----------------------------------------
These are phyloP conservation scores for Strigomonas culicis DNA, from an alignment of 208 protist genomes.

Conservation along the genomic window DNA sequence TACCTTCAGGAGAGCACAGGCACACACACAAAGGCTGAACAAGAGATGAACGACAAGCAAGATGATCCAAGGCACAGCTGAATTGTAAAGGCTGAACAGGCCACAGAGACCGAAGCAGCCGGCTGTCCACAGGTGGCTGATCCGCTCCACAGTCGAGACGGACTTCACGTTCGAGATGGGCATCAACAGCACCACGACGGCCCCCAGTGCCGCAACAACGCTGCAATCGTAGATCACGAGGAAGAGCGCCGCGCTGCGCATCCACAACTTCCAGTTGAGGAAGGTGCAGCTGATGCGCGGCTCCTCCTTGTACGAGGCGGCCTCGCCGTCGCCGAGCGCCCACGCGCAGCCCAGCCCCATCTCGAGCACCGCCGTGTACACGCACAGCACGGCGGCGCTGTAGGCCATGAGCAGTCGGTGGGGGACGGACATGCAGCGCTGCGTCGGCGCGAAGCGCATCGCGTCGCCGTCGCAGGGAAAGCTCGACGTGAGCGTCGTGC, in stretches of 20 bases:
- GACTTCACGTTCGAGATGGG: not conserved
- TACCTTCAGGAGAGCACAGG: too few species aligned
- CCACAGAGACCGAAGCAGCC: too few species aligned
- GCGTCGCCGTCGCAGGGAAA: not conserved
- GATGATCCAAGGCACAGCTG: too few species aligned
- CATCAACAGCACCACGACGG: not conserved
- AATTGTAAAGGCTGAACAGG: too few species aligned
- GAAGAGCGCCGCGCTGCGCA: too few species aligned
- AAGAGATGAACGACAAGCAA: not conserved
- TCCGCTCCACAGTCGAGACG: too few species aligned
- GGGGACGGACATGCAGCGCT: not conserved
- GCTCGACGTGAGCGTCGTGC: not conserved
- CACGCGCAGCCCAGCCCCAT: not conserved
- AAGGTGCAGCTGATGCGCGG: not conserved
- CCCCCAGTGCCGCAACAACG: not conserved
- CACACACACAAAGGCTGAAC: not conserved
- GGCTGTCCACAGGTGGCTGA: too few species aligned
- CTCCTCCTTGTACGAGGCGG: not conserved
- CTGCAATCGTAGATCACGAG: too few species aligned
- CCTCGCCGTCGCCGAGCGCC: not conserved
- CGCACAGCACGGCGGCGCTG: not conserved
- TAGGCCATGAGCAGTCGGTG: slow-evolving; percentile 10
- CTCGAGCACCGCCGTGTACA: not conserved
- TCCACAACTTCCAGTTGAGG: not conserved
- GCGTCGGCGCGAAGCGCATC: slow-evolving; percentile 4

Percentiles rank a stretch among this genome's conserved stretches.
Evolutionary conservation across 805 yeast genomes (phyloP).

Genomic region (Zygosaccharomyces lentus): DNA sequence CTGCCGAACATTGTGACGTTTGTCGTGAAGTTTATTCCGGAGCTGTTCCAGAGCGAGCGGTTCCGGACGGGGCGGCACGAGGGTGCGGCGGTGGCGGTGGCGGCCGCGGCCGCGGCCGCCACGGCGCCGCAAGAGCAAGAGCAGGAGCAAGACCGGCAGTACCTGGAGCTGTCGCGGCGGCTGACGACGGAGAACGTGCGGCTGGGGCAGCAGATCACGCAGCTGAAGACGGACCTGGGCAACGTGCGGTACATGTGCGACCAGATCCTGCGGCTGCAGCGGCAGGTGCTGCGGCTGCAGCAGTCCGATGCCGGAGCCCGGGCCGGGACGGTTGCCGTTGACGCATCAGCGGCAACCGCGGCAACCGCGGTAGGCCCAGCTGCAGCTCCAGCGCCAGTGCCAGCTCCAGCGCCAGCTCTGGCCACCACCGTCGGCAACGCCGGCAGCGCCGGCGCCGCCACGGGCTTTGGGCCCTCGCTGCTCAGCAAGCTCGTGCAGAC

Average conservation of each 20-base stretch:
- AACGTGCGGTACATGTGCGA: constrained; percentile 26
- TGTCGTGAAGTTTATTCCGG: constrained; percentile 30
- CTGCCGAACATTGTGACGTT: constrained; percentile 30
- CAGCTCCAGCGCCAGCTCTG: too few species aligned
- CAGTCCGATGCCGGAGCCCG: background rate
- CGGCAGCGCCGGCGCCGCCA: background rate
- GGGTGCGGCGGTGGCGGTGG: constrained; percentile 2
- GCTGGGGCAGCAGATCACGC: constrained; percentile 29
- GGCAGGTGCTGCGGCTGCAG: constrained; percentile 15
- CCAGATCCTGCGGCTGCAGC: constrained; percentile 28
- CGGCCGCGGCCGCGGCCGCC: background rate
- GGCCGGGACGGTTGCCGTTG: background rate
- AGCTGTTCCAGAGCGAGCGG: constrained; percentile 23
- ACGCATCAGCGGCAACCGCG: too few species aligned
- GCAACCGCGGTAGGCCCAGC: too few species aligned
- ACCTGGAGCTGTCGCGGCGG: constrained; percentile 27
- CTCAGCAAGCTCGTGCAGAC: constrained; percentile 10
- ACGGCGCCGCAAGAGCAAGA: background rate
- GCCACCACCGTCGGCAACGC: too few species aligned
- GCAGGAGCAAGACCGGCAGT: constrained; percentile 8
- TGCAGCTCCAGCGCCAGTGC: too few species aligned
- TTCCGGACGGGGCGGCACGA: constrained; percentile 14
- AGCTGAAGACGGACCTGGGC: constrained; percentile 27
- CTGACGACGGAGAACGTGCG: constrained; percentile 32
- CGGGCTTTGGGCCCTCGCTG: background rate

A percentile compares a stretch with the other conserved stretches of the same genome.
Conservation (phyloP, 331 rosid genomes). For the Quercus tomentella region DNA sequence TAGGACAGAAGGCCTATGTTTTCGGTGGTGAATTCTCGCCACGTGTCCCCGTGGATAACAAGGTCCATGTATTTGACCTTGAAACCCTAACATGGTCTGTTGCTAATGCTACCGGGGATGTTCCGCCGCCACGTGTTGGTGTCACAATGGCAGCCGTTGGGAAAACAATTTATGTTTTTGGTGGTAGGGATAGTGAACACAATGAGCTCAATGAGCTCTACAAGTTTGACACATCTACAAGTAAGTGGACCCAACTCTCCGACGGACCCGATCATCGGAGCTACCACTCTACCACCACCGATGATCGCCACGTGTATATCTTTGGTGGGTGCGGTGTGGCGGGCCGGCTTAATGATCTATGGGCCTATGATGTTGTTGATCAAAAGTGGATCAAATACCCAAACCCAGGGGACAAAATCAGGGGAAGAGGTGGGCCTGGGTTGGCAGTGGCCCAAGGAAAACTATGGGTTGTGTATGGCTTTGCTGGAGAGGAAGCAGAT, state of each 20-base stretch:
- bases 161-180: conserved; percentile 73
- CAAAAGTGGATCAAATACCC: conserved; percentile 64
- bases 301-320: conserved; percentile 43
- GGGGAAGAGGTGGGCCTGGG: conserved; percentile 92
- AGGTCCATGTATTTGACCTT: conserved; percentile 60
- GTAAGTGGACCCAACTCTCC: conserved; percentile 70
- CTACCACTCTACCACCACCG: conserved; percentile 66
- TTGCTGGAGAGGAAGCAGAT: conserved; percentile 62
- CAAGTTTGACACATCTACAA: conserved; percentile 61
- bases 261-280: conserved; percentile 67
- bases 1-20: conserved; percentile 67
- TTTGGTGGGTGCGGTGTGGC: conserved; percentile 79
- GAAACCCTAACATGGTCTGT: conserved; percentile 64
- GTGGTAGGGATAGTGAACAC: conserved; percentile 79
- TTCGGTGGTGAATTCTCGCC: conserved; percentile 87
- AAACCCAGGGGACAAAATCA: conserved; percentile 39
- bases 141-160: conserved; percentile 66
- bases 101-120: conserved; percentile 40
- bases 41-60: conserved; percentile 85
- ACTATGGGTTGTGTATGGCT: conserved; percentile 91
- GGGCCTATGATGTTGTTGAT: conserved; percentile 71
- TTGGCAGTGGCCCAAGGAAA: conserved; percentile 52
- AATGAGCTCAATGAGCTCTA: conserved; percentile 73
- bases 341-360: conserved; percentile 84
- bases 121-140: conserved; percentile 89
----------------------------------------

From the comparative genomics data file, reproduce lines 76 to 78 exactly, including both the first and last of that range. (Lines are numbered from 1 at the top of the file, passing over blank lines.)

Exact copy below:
- bases 101-120: conserved; percentile 40
- bases 41-60: conserved; percentile 85
- ACTATGGGTTGTGTATGGCT: conserved; percentile 91